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Drivers caught doing donuts at downtown Denver intersections, aquarium parking lot

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Posted at 5:11 PM, Mar 28, 2022
and last updated 2022-03-28 22:33:37-04

DENVER — The sound of screeching tires was heard across parts of downtown Denver Sunday night as drivers were caught on camera doing donuts and blocking traffic.

The so-called sideshows were spotted at the corner of 20th Street and Market Street, 16th Street Mall and Arapahoe Street and the parking lot of Downtown Aquarium on Water Street, Denver police confirmed.

Monday's daylight showed the aftermath of the donuts and burnouts, including multiple tire marks and empty beer cans.

At first, Matthew Steadman, who lives near the 16th Street Mall, thought he heard a possible shooting.

"It was like a pop, pop, pop," he said. "Your brain goes, 'Is that what I think it is?' Because it's a mall."

Then, Steadman realized people were doing donuts and blocking traffic. Their engines were loud enough for everyone to hear.

"It was loud. I mean, it was kind of almost rattling our windows, and this is a, you know, 45-year-old building made of brick," he said.

Denver police investigated whether the sound Steadman heard was gunshots or a vehicle backfiring, but findings were inconclusive.

At 20th Street and Market Street, the tire marks are just as visible. A woman who took video at that intersection told Denver7 she was stuck there for 10 minutes because of the sideshow.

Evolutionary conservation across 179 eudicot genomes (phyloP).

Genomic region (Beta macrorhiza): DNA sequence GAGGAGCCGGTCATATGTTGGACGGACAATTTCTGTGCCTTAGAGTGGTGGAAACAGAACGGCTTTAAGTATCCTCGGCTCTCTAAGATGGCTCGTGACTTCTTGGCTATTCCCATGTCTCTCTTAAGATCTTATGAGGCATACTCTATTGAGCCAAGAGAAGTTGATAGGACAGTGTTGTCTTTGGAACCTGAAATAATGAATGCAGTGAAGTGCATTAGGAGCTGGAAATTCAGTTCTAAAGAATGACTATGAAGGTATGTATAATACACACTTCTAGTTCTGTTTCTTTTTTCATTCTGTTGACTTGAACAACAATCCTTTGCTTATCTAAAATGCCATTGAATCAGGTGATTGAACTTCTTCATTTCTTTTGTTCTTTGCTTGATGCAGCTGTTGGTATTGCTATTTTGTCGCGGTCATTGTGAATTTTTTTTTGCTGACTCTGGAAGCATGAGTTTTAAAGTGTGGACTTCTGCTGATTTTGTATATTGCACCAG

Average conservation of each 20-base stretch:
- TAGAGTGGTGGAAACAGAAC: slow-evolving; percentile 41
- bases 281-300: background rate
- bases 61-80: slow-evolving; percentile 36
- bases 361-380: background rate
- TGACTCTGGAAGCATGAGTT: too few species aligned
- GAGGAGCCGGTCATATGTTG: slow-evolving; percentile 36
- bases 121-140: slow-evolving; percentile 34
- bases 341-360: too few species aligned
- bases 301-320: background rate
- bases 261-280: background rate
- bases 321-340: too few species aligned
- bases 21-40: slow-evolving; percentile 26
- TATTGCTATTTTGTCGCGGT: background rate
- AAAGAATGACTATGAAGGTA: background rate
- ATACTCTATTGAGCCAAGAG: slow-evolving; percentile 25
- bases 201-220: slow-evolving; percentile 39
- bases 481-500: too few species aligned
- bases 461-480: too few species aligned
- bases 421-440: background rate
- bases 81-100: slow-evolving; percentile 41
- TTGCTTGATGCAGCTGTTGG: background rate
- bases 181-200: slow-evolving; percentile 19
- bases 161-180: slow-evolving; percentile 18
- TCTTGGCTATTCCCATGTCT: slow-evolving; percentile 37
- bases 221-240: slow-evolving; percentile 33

It's not the first time this has happened, according to Seth Young, who lives nearby.

"To me, it's honestly annoying. I'm just trying to get home," Young said. "A lot of the times I'm trying to get to sleep. I work early, so having cars honking, tires squealing, it's not the best."

Denver police says this behavior is illegal and "extremely dangerous." Drivers can lose control and injure or kill themselves or others. If caught, they could lose their license, pay a hefty fine and have their car impounded, according to police.

"It's clearly dangerous, and these cars can slide out of control. And oftentimes, people will stand there on the corner watching it," said Bill, who lives near the 16th Street Mall.

The videos Denver7 obtained show Denver police arriving and crowds dispersing, but a police spokesperson confirmed no citations were issued.

"The Denver Police Department monitors for street racing and/or gatherings of drivers doing 'donuts,' and for about a year has dedicated resources — including its helicopter — to disrupting the gatherings, while enforcing traffic and criminal offenses. One enforcement challenge is that these types of gatherings and activities can happen very quickly and then drivers immediately leave the area," a spokesperson said.

Still, you're urged to call 911 if you spot drivers doing donuts or street racing. You can also report those incidents to ReportStreetRacing.com.